There are a wide variety of factors that can influence probate and the likelihood of probate litigation. Put another way, there are many different estate planning documents that play different roles in the probate process, in addition to trusts and the last will and testament. One of those legal documents is a prenuptial or marital agreement. In this article, our probate litigation lawyers will explain how prenuptial agreements affect the probate process, including probate litigation.
What is a prenuptial or marital agreement?
The purpose of prenuptial agreements is to specify how the property of a married couple should be handled. For example, the agreement will typically spell out which spouse owns which property and who will receive what if the spouses ever divorce. In some cases, the prenuptial agreement will also include a stipulation as to how the spouses will draft their wills.
Can a prenuptial agreement take priority over a will?
The answer is yes, a prenuptial agreement might take priority over a will or other estate planning instrument, depending on the specific provisions of the agreement. In some cases, the provisions of a prenuptial agreement will conflict with the provisions of the will of one of the spouses. In those cases, as our probate litigation lawyers recognize, litigation is the likely consequence.
When that happens, the probate court will determine whether to uphold the prenuptial agreement. But, if there is evidence brought by one of the heirs or beneficiaries of the will that the prenuptial agreement was executed under duress or some other factor that makes the agreement invalid, then the probate court may not enforce it. Another example is when the probate court determines that the prenuptial agreement was unfair or, in some way, encouraged divorce. On the other hand, if the court decides that the agreement was negotiated fairly by the spouses, then it will likely be enforced.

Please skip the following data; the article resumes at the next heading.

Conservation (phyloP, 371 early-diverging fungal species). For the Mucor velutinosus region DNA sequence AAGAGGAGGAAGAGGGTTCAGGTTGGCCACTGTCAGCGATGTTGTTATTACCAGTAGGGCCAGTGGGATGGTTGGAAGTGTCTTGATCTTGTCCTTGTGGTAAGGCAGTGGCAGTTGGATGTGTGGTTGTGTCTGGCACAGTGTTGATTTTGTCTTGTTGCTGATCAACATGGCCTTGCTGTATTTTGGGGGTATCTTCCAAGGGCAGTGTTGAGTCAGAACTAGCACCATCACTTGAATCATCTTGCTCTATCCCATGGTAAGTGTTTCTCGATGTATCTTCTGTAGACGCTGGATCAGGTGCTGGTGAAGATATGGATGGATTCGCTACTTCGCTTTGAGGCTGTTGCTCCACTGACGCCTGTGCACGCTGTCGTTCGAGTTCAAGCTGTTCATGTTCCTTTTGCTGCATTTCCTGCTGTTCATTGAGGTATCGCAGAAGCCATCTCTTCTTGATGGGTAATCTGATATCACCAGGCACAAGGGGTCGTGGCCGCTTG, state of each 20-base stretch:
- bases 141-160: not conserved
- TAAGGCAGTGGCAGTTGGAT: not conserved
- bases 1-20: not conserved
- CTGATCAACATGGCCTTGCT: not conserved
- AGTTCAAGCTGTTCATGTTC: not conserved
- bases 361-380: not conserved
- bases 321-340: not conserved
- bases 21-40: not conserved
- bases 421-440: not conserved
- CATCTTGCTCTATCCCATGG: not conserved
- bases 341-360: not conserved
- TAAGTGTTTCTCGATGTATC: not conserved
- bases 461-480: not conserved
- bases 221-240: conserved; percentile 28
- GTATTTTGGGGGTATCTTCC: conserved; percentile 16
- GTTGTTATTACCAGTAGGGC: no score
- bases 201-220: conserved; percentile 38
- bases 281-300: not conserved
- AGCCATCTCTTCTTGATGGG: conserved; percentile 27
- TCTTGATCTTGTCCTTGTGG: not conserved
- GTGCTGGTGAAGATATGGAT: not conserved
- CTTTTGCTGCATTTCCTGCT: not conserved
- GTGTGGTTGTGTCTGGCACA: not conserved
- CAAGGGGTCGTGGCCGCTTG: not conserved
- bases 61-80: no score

Prenuptial agreements may affect intestate distribution
When individuals die without a will or other estate planning tools, then their estate will be distributed by the probate court based on the laws of intestate succession in that state. When a prenuptial agreement exists in this situation, the terms of that agreement may be used by the probate court to distribute the estate property. This may also be the case if, through probate litigation, it is determined that a will was invalid.
The reasoning is that a prenuptial agreement is a contract and, because it is created while the deceased individual was alive and it addresses that individual’s property, the court may use the prenuptial agreement to distribute the property. Essentially, the prenuptial agreement may override state law in situations where a will may not. For example, the majority of states will not permit a spouse to write the other spouse out of her will entirely. Yet, in that same state, the court may allow a prenuptial agreement to do exactly that.
The significance of the provisions of the prenuptial agreement
As our probate litigation lawyers have experienced, the likelihood that a prenuptial agreement will take priority over a will depends on the specific provisions of the agreement. One of the first considerations is which state’s law should be applied. Many prenuptial agreements include provisions about which state law applies to enforce the agreement. This is particularly important when the agreement was executed in a different state than the one in which the spouse died. If there is no provision about the choice of laws, then the law of the state where the spouse died would be applied.
An example of probate litigation involving a prenuptial agreement
Northern Trust v. Shaw is an example of probate litigation involving a prenuptial agreement. In that case, the surviving wife sued her husband’s estate in order to recover the money she believed she was due pursuant to their prenuptial agreement. According to the terms of this particular agreement, the wife was only entitled to a portion of her husband’s estate, which included a lump sum of $500,000 among other assets.
At her husband’s death, the wife received certain assets from his estate based on state law, but she initiated probate litigation because she believed she was entitled to the $500,000 above and beyond what she inherited as his spouse. Ultimately, the probate court decided that the wife was, indeed, entitled to the additional $500,000 based on the terms of the prenuptial agreement.
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